Obama, Netanyahu speak on phone, White House denies snub
US President Barack Obama and Israeli Prime Minister Benjamin Netanyahu spoke for an hour late Tuesday, as the White House denied reports of a snub of the Israeli premier during an upcoming US visit, DPA reported.
Israeli media reported earlier that Obama had refused to meet Netanyahu when he goes to the United States later this month for the UN General Assembly, citing schedule restrictions.
The White House said after the phone call that there had been no request for such a meeting, and none had been refused.
The two leaders discussed their cooperation over Iran's nuclear programme and other security topics, the president's office said.
US National Security Council spokesman Tommy Vietor said earlier that the leaders would not meet because they were not scheduled to be in New York at the same time.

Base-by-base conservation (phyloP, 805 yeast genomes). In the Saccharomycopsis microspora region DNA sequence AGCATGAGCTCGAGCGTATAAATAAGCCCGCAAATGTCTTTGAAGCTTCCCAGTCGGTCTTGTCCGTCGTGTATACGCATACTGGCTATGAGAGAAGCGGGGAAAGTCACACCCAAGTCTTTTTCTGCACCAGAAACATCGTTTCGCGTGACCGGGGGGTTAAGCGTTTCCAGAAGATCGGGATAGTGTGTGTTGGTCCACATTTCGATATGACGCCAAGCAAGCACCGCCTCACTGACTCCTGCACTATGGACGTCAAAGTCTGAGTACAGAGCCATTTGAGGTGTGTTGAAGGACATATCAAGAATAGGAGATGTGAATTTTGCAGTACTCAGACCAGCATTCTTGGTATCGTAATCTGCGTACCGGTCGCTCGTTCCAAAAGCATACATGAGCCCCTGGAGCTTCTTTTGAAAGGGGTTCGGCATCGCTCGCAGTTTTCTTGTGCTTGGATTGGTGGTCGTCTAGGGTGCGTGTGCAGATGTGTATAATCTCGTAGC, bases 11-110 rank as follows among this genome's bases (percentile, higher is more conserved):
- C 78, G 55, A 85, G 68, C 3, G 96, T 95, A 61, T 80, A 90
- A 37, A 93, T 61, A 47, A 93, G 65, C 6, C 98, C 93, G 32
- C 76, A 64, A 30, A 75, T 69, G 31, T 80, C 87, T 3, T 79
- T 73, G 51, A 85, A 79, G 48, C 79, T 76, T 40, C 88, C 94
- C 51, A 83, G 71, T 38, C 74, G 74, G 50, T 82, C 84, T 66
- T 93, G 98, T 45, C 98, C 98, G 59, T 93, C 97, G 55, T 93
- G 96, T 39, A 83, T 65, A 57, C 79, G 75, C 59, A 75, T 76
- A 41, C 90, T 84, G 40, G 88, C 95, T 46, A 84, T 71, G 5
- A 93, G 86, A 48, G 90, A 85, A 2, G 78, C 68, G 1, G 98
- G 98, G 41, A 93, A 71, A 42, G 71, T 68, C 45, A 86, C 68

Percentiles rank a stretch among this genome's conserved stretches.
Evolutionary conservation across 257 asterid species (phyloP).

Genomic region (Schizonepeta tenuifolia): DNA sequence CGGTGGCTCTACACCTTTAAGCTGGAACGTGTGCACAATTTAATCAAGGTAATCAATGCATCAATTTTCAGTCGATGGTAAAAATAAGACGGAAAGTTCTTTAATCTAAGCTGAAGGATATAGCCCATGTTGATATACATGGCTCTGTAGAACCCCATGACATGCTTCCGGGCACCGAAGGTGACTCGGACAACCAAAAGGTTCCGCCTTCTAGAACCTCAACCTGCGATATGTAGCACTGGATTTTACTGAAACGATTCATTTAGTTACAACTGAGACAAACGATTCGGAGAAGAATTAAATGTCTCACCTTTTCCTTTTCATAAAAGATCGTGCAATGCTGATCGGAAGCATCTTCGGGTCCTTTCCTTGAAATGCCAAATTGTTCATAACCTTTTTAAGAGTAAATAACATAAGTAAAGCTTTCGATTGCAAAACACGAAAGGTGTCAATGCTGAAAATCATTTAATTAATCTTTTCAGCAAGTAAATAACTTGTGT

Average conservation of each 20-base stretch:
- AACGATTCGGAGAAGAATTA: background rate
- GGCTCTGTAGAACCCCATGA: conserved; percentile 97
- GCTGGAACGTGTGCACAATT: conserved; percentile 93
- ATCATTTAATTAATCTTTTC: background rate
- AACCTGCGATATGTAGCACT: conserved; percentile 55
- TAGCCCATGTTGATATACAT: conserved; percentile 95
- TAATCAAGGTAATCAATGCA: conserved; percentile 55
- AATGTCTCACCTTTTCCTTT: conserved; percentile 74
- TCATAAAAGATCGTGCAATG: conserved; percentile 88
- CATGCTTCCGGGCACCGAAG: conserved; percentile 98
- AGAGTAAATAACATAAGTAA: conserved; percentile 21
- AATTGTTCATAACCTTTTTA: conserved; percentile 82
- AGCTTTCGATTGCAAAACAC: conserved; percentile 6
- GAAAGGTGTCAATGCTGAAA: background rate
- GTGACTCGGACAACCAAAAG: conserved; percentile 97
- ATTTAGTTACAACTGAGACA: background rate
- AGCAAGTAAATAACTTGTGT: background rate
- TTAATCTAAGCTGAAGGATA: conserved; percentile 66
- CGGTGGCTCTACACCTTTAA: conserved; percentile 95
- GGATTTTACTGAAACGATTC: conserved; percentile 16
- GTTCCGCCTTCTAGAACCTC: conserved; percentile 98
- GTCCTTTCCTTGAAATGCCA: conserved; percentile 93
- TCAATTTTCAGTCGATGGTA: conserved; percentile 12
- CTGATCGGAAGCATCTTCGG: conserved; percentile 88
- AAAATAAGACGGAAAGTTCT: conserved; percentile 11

"The president arrives in New York for the UN on Monday, September 24th and departs on Tuesday, September 25th," Vietor said.
"The prime minister doesn't arrive in New York until later in the week. They're simply not in the city at the same time. But the Pesident and PM are in frequent contact and the PM will meet with other senior officials, including Secretary Clinton, during his visit."
An unnamed Israeli official was cited by the Haaretz and Jerusalem Post newspapers as saying that Netanyahu had asked to meet with Obama in Washington during his visit, but that the White House had declined because of the electoral campaign.
Netanyahu has had harsh words for the US in recent days over Washington's reluctance to publicly draw a "red line" over Iran's nuclear programme.